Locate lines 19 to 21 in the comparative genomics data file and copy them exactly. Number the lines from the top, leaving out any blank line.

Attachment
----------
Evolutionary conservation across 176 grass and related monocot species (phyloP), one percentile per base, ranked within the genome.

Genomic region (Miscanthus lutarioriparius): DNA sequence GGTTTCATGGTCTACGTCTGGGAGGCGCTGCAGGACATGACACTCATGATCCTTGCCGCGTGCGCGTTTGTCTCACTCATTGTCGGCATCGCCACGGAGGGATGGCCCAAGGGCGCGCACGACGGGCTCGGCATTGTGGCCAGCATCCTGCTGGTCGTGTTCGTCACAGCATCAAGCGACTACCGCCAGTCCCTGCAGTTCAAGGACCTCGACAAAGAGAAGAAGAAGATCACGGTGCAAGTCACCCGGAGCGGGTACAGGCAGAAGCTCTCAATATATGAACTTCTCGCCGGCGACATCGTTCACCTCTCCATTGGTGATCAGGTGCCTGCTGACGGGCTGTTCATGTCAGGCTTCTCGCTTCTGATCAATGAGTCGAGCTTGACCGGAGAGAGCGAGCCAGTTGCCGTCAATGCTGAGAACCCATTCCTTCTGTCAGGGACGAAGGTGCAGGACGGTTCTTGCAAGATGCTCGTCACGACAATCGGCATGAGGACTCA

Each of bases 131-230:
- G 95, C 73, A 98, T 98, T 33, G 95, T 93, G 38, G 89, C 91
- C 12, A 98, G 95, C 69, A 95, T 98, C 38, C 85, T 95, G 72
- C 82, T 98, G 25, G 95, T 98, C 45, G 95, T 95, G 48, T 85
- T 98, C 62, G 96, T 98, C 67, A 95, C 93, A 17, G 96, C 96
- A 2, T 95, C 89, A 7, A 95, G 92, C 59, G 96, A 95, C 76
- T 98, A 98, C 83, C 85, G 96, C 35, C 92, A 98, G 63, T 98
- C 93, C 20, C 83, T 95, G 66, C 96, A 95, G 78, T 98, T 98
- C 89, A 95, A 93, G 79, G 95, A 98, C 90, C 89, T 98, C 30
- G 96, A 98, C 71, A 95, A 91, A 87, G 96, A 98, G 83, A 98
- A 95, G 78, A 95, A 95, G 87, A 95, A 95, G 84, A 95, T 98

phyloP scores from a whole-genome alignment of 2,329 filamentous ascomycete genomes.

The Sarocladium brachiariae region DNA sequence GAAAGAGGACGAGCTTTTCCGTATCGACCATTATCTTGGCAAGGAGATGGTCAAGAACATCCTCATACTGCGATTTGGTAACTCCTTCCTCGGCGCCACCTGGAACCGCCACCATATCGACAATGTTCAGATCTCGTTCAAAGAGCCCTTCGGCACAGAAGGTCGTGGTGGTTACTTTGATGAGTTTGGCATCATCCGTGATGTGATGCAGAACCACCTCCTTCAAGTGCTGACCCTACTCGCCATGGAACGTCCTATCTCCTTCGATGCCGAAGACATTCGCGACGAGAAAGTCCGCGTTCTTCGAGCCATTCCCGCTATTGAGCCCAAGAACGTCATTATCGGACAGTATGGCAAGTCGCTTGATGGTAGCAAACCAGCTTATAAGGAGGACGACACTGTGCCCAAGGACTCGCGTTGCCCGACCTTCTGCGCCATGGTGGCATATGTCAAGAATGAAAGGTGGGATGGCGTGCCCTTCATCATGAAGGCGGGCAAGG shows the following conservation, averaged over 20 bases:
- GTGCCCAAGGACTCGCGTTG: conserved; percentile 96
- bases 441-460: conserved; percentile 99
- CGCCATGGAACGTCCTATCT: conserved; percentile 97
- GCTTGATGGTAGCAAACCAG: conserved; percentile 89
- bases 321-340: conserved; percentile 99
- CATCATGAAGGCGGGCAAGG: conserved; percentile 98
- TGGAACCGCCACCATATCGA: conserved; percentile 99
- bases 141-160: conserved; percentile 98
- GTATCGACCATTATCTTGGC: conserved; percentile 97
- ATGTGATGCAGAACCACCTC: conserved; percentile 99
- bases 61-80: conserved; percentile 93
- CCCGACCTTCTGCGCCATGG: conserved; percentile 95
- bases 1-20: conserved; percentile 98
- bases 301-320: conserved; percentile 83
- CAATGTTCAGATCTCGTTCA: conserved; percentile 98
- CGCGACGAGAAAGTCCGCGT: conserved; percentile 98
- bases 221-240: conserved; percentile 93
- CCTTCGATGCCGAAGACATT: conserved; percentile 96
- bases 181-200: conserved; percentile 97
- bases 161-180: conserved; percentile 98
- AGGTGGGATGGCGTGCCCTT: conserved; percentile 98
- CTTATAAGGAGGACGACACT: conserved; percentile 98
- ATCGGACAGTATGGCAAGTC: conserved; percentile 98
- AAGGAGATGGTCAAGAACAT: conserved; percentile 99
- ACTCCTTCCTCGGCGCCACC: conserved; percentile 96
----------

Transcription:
- GCTTGATGGTAGCAAACCAG: conserved; percentile 89
- bases 321-340: conserved; percentile 99
- CATCATGAAGGCGGGCAAGG: conserved; percentile 98